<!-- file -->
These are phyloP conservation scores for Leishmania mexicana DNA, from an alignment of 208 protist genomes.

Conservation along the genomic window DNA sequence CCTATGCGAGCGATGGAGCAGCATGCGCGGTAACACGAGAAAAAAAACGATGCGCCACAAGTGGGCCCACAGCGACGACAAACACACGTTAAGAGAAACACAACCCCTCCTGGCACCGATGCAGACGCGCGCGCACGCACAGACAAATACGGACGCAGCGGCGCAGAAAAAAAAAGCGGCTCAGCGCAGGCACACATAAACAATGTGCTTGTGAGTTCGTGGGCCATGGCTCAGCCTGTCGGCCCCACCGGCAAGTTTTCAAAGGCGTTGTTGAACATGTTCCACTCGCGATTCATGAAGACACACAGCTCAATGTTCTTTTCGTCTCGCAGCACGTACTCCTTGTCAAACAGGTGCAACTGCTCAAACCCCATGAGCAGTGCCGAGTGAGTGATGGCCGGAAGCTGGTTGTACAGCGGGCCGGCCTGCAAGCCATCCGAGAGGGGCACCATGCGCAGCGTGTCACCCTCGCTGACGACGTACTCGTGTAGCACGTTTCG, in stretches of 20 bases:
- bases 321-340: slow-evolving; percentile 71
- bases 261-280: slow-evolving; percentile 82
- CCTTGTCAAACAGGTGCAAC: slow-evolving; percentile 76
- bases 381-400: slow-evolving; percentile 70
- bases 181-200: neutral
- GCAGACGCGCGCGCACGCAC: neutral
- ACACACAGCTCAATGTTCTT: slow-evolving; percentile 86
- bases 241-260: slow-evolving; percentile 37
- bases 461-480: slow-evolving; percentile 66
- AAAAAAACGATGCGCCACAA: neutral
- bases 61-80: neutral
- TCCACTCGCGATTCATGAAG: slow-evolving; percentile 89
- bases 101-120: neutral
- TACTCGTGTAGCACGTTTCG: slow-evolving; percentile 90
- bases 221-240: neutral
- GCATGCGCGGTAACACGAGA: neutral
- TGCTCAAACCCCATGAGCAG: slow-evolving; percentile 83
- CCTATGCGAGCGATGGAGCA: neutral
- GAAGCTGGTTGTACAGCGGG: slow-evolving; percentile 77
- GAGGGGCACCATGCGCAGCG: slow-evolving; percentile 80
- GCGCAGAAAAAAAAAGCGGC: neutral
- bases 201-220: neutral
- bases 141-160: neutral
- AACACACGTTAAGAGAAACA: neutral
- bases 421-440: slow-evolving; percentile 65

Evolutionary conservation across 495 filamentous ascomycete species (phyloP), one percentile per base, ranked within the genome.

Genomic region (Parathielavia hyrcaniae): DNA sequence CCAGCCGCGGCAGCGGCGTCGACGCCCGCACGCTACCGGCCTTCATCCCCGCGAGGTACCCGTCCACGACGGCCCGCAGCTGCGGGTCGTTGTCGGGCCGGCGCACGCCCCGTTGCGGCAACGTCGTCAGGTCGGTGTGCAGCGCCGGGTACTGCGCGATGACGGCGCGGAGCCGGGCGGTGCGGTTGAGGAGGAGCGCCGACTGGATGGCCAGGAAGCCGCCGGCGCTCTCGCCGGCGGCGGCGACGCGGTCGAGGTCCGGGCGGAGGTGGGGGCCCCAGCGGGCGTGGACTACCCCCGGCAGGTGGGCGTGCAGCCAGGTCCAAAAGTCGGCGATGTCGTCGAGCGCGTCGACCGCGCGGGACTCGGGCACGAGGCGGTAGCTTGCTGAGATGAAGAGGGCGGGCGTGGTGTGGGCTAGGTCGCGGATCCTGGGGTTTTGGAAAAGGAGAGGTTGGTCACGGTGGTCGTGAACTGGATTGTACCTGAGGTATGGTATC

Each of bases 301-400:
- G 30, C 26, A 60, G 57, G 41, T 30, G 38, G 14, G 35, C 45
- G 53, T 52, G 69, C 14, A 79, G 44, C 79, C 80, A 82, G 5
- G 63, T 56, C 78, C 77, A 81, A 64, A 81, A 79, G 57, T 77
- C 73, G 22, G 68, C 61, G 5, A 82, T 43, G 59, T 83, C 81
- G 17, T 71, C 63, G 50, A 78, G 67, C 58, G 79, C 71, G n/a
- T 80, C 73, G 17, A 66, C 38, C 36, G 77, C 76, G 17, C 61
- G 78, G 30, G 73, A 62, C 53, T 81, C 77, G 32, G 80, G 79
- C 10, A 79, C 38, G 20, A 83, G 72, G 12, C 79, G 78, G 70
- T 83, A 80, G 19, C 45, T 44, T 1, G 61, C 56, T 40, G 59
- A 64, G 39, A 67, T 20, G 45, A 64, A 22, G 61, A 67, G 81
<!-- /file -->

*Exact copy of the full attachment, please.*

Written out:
These are phyloP conservation scores for Leishmania mexicana DNA, from an alignment of 208 protist genomes.

Conservation along the genomic window DNA sequence CCTATGCGAGCGATGGAGCAGCATGCGCGGTAACACGAGAAAAAAAACGATGCGCCACAAGTGGGCCCACAGCGACGACAAACACACGTTAAGAGAAACACAACCCCTCCTGGCACCGATGCAGACGCGCGCGCACGCACAGACAAATACGGACGCAGCGGCGCAGAAAAAAAAAGCGGCTCAGCGCAGGCACACATAAACAATGTGCTTGTGAGTTCGTGGGCCATGGCTCAGCCTGTCGGCCCCACCGGCAAGTTTTCAAAGGCGTTGTTGAACATGTTCCACTCGCGATTCATGAAGACACACAGCTCAATGTTCTTTTCGTCTCGCAGCACGTACTCCTTGTCAAACAGGTGCAACTGCTCAAACCCCATGAGCAGTGCCGAGTGAGTGATGGCCGGAAGCTGGTTGTACAGCGGGCCGGCCTGCAAGCCATCCGAGAGGGGCACCATGCGCAGCGTGTCACCCTCGCTGACGACGTACTCGTGTAGCACGTTTCG, in stretches of 20 bases:
- bases 321-340: slow-evolving; percentile 71
- bases 261-280: slow-evolving; percentile 82
- CCTTGTCAAACAGGTGCAAC: slow-evolving; percentile 76
- bases 381-400: slow-evolving; percentile 70
- bases 181-200: neutral
- GCAGACGCGCGCGCACGCAC: neutral
- ACACACAGCTCAATGTTCTT: slow-evolving; percentile 86
- bases 241-260: slow-evolving; percentile 37
- bases 461-480: slow-evolving; percentile 66
- AAAAAAACGATGCGCCACAA: neutral
- bases 61-80: neutral
- TCCACTCGCGATTCATGAAG: slow-evolving; percentile 89
- bases 101-120: neutral
- TACTCGTGTAGCACGTTTCG: slow-evolving; percentile 90
- bases 221-240: neutral
- GCATGCGCGGTAACACGAGA: neutral
- TGCTCAAACCCCATGAGCAG: slow-evolving; percentile 83
- CCTATGCGAGCGATGGAGCA: neutral
- GAAGCTGGTTGTACAGCGGG: slow-evolving; percentile 77
- GAGGGGCACCATGCGCAGCG: slow-evolving; percentile 80
- GCGCAGAAAAAAAAAGCGGC: neutral
- bases 201-220: neutral
- bases 141-160: neutral
- AACACACGTTAAGAGAAACA: neutral
- bases 421-440: slow-evolving; percentile 65

Evolutionary conservation across 495 filamentous ascomycete species (phyloP), one percentile per base, ranked within the genome.

Genomic region (Parathielavia hyrcaniae): DNA sequence CCAGCCGCGGCAGCGGCGTCGACGCCCGCACGCTACCGGCCTTCATCCCCGCGAGGTACCCGTCCACGACGGCCCGCAGCTGCGGGTCGTTGTCGGGCCGGCGCACGCCCCGTTGCGGCAACGTCGTCAGGTCGGTGTGCAGCGCCGGGTACTGCGCGATGACGGCGCGGAGCCGGGCGGTGCGGTTGAGGAGGAGCGCCGACTGGATGGCCAGGAAGCCGCCGGCGCTCTCGCCGGCGGCGGCGACGCGGTCGAGGTCCGGGCGGAGGTGGGGGCCCCAGCGGGCGTGGACTACCCCCGGCAGGTGGGCGTGCAGCCAGGTCCAAAAGTCGGCGATGTCGTCGAGCGCGTCGACCGCGCGGGACTCGGGCACGAGGCGGTAGCTTGCTGAGATGAAGAGGGCGGGCGTGGTGTGGGCTAGGTCGCGGATCCTGGGGTTTTGGAAAAGGAGAGGTTGGTCACGGTGGTCGTGAACTGGATTGTACCTGAGGTATGGTATC

Each of bases 301-400:
- G 30, C 26, A 60, G 57, G 41, T 30, G 38, G 14, G 35, C 45
- G 53, T 52, G 69, C 14, A 79, G 44, C 79, C 80, A 82, G 5
- G 63, T 56, C 78, C 77, A 81, A 64, A 81, A 79, G 57, T 77
- C 73, G 22, G 68, C 61, G 5, A 82, T 43, G 59, T 83, C 81
- G 17, T 71, C 63, G 50, A 78, G 67, C 58, G 79, C 71, G n/a
- T 80, C 73, G 17, A 66, C 38, C 36, G 77, C 76, G 17, C 61
- G 78, G 30, G 73, A 62, C 53, T 81, C 77, G 32, G 80, G 79
- C 10, A 79, C 38, G 20, A 83, G 72, G 12, C 79, G 78, G 70
- T 83, A 80, G 19, C 45, T 44, T 1, G 61, C 56, T 40, G 59
- A 64, G 39, A 67, T 20, G 45, A 64, A 22, G 61, A 67, G 81